Waters is, of course, one of the most transgressive and most obviously queer filmmakers in the history of the business. Swathes of The Simpsons’ audience would have had no idea who he was. Yet his delivery, both droll and charming, struck exactly the right tone. He could be self-effacing, but also say something about society’s fear of the screaming queen.
The character never comes across as righteous, and nor does the episode. Don’t get me wrong, John would be within his rights to tear Homer a new one. But the more effective route is to play with the stereotypes and add a level of depth. Show that Homer’s attitudes are more ridiculous than the supposed ridiculousness of the gay man.
Take the steel mill scene – one of the best remembered of The Simpsons’ early years.
Scared that Bart is gay due to his picking up some of John’s mannerisms, he takes him to a series of places to “un-gay” him. They are all pretty one dimensional ideas – make him stare at a billboard featuring a woman in a bikini for hours on end, for example. They go to a steel mill, where Homer hopes to show Bart some tough, all-American straight men hard at work, only to find the entire mill is gay. The climax of the scene, the icing on the cake, is when the mill turns into a gay club to the sound of C + C Music Factory’s Gonna Make You Sweat (Everybody Dance Now). To this day, I challenge anyone to hear that song and not say “We work hard, we play hard.”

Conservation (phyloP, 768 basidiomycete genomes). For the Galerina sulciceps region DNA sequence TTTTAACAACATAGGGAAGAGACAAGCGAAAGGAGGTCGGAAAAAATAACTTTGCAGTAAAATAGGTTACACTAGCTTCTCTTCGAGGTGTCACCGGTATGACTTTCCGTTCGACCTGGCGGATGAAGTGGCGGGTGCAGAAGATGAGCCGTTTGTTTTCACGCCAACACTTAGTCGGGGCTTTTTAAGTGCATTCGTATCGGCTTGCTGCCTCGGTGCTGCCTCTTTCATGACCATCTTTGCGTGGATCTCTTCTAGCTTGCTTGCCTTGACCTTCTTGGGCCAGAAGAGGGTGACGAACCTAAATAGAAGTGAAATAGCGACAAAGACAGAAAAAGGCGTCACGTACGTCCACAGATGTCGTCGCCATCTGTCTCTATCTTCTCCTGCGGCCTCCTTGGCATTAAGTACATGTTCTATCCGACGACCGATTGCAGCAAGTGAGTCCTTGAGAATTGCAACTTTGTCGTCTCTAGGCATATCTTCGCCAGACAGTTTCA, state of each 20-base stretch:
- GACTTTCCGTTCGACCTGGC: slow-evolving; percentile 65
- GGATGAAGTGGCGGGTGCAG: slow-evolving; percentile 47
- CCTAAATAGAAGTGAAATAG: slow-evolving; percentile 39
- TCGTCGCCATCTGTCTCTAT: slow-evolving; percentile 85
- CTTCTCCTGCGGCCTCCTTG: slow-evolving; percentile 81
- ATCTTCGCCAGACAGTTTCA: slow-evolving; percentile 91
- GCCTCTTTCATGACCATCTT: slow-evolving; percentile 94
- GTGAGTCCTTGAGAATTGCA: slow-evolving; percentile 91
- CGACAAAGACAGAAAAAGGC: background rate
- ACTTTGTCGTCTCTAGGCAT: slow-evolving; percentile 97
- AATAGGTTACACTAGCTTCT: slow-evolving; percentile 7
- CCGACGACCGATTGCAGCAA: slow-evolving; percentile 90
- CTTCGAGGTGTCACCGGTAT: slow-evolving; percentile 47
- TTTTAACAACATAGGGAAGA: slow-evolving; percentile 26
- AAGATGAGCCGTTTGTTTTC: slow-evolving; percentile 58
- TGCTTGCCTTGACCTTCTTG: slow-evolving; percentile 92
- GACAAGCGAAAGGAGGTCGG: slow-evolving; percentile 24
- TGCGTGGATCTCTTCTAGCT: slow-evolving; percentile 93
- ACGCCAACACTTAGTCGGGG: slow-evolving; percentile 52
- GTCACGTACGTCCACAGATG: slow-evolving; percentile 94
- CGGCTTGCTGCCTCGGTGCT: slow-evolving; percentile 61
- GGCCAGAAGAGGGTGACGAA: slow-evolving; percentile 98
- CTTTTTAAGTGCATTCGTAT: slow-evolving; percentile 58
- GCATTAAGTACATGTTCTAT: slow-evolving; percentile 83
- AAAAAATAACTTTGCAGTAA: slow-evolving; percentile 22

Growing up, my favourite line always came during Homer’s next bright idea. Convinced that he, Moe and Barney should take Bart hunting, Moe asks Bart if he has ever been hunting before. “No, something about a group of guys, alone in the woods. Seems kinda gay.”
But both scenes subvert the accepted roles within Western society. The steel mill is for tough guys, but here is populated by gay men. Hunting is for real men, but when they found themselves cornered by alarmingly vicious reindeer, the men need John to come to their rescue.
Being as it was 1997, and even before the Ellen controversy, Fox initially refused to air the show, sending a letter to the producers stating “the topic and substance of this episode are unacceptable for broadcast“. They didn’t want to use the word “gay”, or make any references to homosexuality at all, let alone a full show about it. It was only due to the fact that the president of the network was replaced that the episode made it past the censors.
The Simpsons itself was beginning to exit its golden period at this point, and future episodes dealing with LGBT issues were not quite as successful. The character of Karl – Homer’s season 2 assistant – was supposed to return for the season 14 episode Three Gays of the Condo, but Fierstein turned them down, stating that the script has an abundance of “gay jokes, and there just wasn’t that Simpsons twist“.
And it is that Simpsons twist that made Homer’s Phobia work so well. They get their point across, but they do it with humour. It embedded these thoughts in your brain without you even realising they were doing it. Barbara Bush once famously called The Simpsons “the dumbest thing I’ve ever seen”. I would say Homer’s Phobia proves it is one of the smartest, it is just good at making you think it is dumb.
And, so, we leave you with the almost heart-warming conclusion. A typically succinct war between Homer’s inner prejudices and attempt at decency, married with John’s realisation that this is probably the best he is going to get – very much an everyday real life struggle;
Homer: “I don’t want you calling him a sissy. This guy’s a fruit! And a fru—wait, queer, queer! That’s what you like to be called, right?”
John: “Well, that or John.”